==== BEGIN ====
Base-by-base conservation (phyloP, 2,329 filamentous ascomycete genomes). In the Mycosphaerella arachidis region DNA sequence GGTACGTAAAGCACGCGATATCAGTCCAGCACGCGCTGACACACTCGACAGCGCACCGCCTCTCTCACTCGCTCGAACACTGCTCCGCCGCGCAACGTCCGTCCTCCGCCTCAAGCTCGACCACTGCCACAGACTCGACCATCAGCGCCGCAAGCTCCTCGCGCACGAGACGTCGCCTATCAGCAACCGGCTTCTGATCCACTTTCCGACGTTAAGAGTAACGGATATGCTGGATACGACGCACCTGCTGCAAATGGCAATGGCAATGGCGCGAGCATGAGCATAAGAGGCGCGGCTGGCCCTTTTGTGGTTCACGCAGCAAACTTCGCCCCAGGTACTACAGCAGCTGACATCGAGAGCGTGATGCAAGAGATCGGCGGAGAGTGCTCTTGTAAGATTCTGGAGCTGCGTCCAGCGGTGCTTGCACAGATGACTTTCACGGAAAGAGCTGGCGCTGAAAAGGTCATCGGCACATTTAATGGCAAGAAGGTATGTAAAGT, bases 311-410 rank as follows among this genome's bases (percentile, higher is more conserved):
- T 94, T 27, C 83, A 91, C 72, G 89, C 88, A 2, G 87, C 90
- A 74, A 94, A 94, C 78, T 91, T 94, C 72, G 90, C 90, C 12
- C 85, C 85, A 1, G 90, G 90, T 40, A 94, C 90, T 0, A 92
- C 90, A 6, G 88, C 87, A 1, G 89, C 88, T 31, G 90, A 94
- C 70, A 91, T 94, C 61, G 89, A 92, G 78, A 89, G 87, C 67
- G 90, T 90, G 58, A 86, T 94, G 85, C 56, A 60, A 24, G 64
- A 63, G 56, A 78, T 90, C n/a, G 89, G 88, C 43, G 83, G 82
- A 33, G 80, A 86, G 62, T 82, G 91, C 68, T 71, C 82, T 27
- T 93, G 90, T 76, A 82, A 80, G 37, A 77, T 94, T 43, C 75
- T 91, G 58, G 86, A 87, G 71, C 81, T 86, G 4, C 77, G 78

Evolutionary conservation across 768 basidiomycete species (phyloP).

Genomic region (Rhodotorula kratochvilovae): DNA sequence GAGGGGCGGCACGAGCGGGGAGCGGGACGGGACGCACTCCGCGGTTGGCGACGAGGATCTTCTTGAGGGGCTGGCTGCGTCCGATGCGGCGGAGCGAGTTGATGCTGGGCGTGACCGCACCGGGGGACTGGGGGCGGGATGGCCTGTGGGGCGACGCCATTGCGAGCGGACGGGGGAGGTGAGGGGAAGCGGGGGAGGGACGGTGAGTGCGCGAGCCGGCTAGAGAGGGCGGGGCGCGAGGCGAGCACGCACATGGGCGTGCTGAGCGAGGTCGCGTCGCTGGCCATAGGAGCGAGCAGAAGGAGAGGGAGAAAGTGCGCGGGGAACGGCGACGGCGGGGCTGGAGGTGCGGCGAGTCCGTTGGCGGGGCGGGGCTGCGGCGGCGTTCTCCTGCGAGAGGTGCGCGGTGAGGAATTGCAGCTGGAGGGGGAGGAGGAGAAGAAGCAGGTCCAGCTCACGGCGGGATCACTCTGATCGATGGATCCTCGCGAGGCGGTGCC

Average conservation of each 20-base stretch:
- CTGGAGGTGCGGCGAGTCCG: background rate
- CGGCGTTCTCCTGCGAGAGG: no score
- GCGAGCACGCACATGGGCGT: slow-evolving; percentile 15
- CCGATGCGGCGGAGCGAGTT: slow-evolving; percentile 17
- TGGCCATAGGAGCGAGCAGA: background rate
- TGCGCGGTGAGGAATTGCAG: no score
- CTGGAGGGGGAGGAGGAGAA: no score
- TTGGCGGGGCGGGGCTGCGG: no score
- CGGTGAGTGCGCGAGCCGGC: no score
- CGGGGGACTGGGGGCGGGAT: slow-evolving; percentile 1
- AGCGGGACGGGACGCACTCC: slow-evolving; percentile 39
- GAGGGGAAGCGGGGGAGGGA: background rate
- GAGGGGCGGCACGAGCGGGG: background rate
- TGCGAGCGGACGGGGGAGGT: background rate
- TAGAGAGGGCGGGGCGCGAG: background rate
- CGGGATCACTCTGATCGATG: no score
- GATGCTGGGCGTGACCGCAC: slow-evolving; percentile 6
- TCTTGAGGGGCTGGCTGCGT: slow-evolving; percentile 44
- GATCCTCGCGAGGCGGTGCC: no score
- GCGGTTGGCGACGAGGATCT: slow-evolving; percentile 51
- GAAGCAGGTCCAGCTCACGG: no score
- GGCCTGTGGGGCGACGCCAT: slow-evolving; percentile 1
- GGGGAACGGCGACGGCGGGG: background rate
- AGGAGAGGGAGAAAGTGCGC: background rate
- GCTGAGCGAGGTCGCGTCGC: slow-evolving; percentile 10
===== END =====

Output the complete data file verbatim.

Base-by-base conservation (phyloP, 2,329 filamentous ascomycete genomes). In the Mycosphaerella arachidis region DNA sequence GGTACGTAAAGCACGCGATATCAGTCCAGCACGCGCTGACACACTCGACAGCGCACCGCCTCTCTCACTCGCTCGAACACTGCTCCGCCGCGCAACGTCCGTCCTCCGCCTCAAGCTCGACCACTGCCACAGACTCGACCATCAGCGCCGCAAGCTCCTCGCGCACGAGACGTCGCCTATCAGCAACCGGCTTCTGATCCACTTTCCGACGTTAAGAGTAACGGATATGCTGGATACGACGCACCTGCTGCAAATGGCAATGGCAATGGCGCGAGCATGAGCATAAGAGGCGCGGCTGGCCCTTTTGTGGTTCACGCAGCAAACTTCGCCCCAGGTACTACAGCAGCTGACATCGAGAGCGTGATGCAAGAGATCGGCGGAGAGTGCTCTTGTAAGATTCTGGAGCTGCGTCCAGCGGTGCTTGCACAGATGACTTTCACGGAAAGAGCTGGCGCTGAAAAGGTCATCGGCACATTTAATGGCAAGAAGGTATGTAAAGT, bases 311-410 rank as follows among this genome's bases (percentile, higher is more conserved):
- T 94, T 27, C 83, A 91, C 72, G 89, C 88, A 2, G 87, C 90
- A 74, A 94, A 94, C 78, T 91, T 94, C 72, G 90, C 90, C 12
- C 85, C 85, A 1, G 90, G 90, T 40, A 94, C 90, T 0, A 92
- C 90, A 6, G 88, C 87, A 1, G 89, C 88, T 31, G 90, A 94
- C 70, A 91, T 94, C 61, G 89, A 92, G 78, A 89, G 87, C 67
- G 90, T 90, G 58, A 86, T 94, G 85, C 56, A 60, A 24, G 64
- A 63, G 56, A 78, T 90, C n/a, G 89, G 88, C 43, G 83, G 82
- A 33, G 80, A 86, G 62, T 82, G 91, C 68, T 71, C 82, T 27
- T 93, G 90, T 76, A 82, A 80, G 37, A 77, T 94, T 43, C 75
- T 91, G 58, G 86, A 87, G 71, C 81, T 86, G 4, C 77, G 78

Evolutionary conservation across 768 basidiomycete species (phyloP).

Genomic region (Rhodotorula kratochvilovae): DNA sequence GAGGGGCGGCACGAGCGGGGAGCGGGACGGGACGCACTCCGCGGTTGGCGACGAGGATCTTCTTGAGGGGCTGGCTGCGTCCGATGCGGCGGAGCGAGTTGATGCTGGGCGTGACCGCACCGGGGGACTGGGGGCGGGATGGCCTGTGGGGCGACGCCATTGCGAGCGGACGGGGGAGGTGAGGGGAAGCGGGGGAGGGACGGTGAGTGCGCGAGCCGGCTAGAGAGGGCGGGGCGCGAGGCGAGCACGCACATGGGCGTGCTGAGCGAGGTCGCGTCGCTGGCCATAGGAGCGAGCAGAAGGAGAGGGAGAAAGTGCGCGGGGAACGGCGACGGCGGGGCTGGAGGTGCGGCGAGTCCGTTGGCGGGGCGGGGCTGCGGCGGCGTTCTCCTGCGAGAGGTGCGCGGTGAGGAATTGCAGCTGGAGGGGGAGGAGGAGAAGAAGCAGGTCCAGCTCACGGCGGGATCACTCTGATCGATGGATCCTCGCGAGGCGGTGCC

Average conservation of each 20-base stretch:
- CTGGAGGTGCGGCGAGTCCG: background rate
- CGGCGTTCTCCTGCGAGAGG: no score
- GCGAGCACGCACATGGGCGT: slow-evolving; percentile 15
- CCGATGCGGCGGAGCGAGTT: slow-evolving; percentile 17
- TGGCCATAGGAGCGAGCAGA: background rate
- TGCGCGGTGAGGAATTGCAG: no score
- CTGGAGGGGGAGGAGGAGAA: no score
- TTGGCGGGGCGGGGCTGCGG: no score
- CGGTGAGTGCGCGAGCCGGC: no score
- CGGGGGACTGGGGGCGGGAT: slow-evolving; percentile 1
- AGCGGGACGGGACGCACTCC: slow-evolving; percentile 39
- GAGGGGAAGCGGGGGAGGGA: background rate
- GAGGGGCGGCACGAGCGGGG: background rate
- TGCGAGCGGACGGGGGAGGT: background rate
- TAGAGAGGGCGGGGCGCGAG: background rate
- CGGGATCACTCTGATCGATG: no score
- GATGCTGGGCGTGACCGCAC: slow-evolving; percentile 6
- TCTTGAGGGGCTGGCTGCGT: slow-evolving; percentile 44
- GATCCTCGCGAGGCGGTGCC: no score
- GCGGTTGGCGACGAGGATCT: slow-evolving; percentile 51
- GAAGCAGGTCCAGCTCACGG: no score
- GGCCTGTGGGGCGACGCCAT: slow-evolving; percentile 1
- GGGGAACGGCGACGGCGGGG: background rate
- AGGAGAGGGAGAAAGTGCGC: background rate
- GCTGAGCGAGGTCGCGTCGC: slow-evolving; percentile 10